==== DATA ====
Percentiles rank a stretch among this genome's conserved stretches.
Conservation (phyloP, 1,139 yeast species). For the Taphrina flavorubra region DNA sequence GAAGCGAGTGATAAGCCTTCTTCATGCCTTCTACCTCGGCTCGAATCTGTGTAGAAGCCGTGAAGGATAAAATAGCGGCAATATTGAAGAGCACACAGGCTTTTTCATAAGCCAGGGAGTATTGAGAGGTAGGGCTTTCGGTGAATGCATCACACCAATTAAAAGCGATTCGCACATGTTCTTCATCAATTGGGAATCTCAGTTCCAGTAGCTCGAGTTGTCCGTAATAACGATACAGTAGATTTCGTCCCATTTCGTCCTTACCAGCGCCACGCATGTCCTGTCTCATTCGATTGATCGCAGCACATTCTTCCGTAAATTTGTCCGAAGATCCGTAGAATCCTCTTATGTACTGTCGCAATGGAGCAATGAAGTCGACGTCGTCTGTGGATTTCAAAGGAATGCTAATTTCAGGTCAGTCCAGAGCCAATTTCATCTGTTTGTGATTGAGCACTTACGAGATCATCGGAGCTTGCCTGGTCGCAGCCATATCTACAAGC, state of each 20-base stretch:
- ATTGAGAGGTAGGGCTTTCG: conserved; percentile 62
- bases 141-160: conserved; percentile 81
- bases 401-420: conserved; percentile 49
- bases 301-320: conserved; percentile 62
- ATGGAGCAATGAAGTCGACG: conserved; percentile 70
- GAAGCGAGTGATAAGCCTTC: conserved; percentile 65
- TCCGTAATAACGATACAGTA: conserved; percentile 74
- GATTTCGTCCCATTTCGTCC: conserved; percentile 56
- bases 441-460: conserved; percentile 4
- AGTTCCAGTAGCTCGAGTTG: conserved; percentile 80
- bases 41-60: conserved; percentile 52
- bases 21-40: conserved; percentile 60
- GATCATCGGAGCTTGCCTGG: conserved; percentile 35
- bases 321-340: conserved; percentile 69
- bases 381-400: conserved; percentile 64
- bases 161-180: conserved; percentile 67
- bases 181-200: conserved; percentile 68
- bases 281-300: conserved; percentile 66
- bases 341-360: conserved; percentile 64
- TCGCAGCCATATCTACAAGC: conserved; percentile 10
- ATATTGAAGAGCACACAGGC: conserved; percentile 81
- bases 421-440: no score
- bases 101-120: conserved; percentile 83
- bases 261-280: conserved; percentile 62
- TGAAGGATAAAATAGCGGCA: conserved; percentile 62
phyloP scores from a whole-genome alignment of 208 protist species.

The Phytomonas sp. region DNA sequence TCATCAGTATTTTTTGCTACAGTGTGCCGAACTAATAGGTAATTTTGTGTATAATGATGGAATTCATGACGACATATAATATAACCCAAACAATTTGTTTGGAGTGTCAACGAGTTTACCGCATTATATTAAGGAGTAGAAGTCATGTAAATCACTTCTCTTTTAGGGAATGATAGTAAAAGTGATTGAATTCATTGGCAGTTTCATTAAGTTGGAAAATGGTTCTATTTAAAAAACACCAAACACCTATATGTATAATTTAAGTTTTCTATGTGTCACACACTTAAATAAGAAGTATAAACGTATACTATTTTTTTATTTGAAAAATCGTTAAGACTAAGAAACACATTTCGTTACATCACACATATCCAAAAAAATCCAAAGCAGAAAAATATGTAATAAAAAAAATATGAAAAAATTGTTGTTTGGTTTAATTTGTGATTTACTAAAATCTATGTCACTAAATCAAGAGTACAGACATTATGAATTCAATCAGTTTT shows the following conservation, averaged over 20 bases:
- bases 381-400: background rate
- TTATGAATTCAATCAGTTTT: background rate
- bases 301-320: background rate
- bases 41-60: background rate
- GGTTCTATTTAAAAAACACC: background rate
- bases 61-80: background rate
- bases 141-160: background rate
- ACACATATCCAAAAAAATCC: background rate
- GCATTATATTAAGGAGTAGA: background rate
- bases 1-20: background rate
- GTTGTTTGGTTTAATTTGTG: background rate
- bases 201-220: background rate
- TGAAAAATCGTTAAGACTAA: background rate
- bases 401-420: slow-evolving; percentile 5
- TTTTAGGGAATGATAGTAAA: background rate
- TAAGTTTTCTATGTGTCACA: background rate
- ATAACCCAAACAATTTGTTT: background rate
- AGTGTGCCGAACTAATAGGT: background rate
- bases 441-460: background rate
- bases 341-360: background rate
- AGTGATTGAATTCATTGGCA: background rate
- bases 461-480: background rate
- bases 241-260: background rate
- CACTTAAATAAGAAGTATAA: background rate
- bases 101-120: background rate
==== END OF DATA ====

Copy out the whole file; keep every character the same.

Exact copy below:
Percentiles rank a stretch among this genome's conserved stretches.
Conservation (phyloP, 1,139 yeast species). For the Taphrina flavorubra region DNA sequence GAAGCGAGTGATAAGCCTTCTTCATGCCTTCTACCTCGGCTCGAATCTGTGTAGAAGCCGTGAAGGATAAAATAGCGGCAATATTGAAGAGCACACAGGCTTTTTCATAAGCCAGGGAGTATTGAGAGGTAGGGCTTTCGGTGAATGCATCACACCAATTAAAAGCGATTCGCACATGTTCTTCATCAATTGGGAATCTCAGTTCCAGTAGCTCGAGTTGTCCGTAATAACGATACAGTAGATTTCGTCCCATTTCGTCCTTACCAGCGCCACGCATGTCCTGTCTCATTCGATTGATCGCAGCACATTCTTCCGTAAATTTGTCCGAAGATCCGTAGAATCCTCTTATGTACTGTCGCAATGGAGCAATGAAGTCGACGTCGTCTGTGGATTTCAAAGGAATGCTAATTTCAGGTCAGTCCAGAGCCAATTTCATCTGTTTGTGATTGAGCACTTACGAGATCATCGGAGCTTGCCTGGTCGCAGCCATATCTACAAGC, state of each 20-base stretch:
- ATTGAGAGGTAGGGCTTTCG: conserved; percentile 62
- bases 141-160: conserved; percentile 81
- bases 401-420: conserved; percentile 49
- bases 301-320: conserved; percentile 62
- ATGGAGCAATGAAGTCGACG: conserved; percentile 70
- GAAGCGAGTGATAAGCCTTC: conserved; percentile 65
- TCCGTAATAACGATACAGTA: conserved; percentile 74
- GATTTCGTCCCATTTCGTCC: conserved; percentile 56
- bases 441-460: conserved; percentile 4
- AGTTCCAGTAGCTCGAGTTG: conserved; percentile 80
- bases 41-60: conserved; percentile 52
- bases 21-40: conserved; percentile 60
- GATCATCGGAGCTTGCCTGG: conserved; percentile 35
- bases 321-340: conserved; percentile 69
- bases 381-400: conserved; percentile 64
- bases 161-180: conserved; percentile 67
- bases 181-200: conserved; percentile 68
- bases 281-300: conserved; percentile 66
- bases 341-360: conserved; percentile 64
- TCGCAGCCATATCTACAAGC: conserved; percentile 10
- ATATTGAAGAGCACACAGGC: conserved; percentile 81
- bases 421-440: no score
- bases 101-120: conserved; percentile 83
- bases 261-280: conserved; percentile 62
- TGAAGGATAAAATAGCGGCA: conserved; percentile 62
phyloP scores from a whole-genome alignment of 208 protist species.

The Phytomonas sp. region DNA sequence TCATCAGTATTTTTTGCTACAGTGTGCCGAACTAATAGGTAATTTTGTGTATAATGATGGAATTCATGACGACATATAATATAACCCAAACAATTTGTTTGGAGTGTCAACGAGTTTACCGCATTATATTAAGGAGTAGAAGTCATGTAAATCACTTCTCTTTTAGGGAATGATAGTAAAAGTGATTGAATTCATTGGCAGTTTCATTAAGTTGGAAAATGGTTCTATTTAAAAAACACCAAACACCTATATGTATAATTTAAGTTTTCTATGTGTCACACACTTAAATAAGAAGTATAAACGTATACTATTTTTTTATTTGAAAAATCGTTAAGACTAAGAAACACATTTCGTTACATCACACATATCCAAAAAAATCCAAAGCAGAAAAATATGTAATAAAAAAAATATGAAAAAATTGTTGTTTGGTTTAATTTGTGATTTACTAAAATCTATGTCACTAAATCAAGAGTACAGACATTATGAATTCAATCAGTTTT shows the following conservation, averaged over 20 bases:
- bases 381-400: background rate
- TTATGAATTCAATCAGTTTT: background rate
- bases 301-320: background rate
- bases 41-60: background rate
- GGTTCTATTTAAAAAACACC: background rate
- bases 61-80: background rate
- bases 141-160: background rate
- ACACATATCCAAAAAAATCC: background rate
- GCATTATATTAAGGAGTAGA: background rate
- bases 1-20: background rate
- GTTGTTTGGTTTAATTTGTG: background rate
- bases 201-220: background rate
- TGAAAAATCGTTAAGACTAA: background rate
- bases 401-420: slow-evolving; percentile 5
- TTTTAGGGAATGATAGTAAA: background rate
- TAAGTTTTCTATGTGTCACA: background rate
- ATAACCCAAACAATTTGTTT: background rate
- AGTGTGCCGAACTAATAGGT: background rate
- bases 441-460: background rate
- bases 341-360: background rate
- AGTGATTGAATTCATTGGCA: background rate
- bases 461-480: background rate
- bases 241-260: background rate
- CACTTAAATAAGAAGTATAA: background rate
- bases 101-120: background rate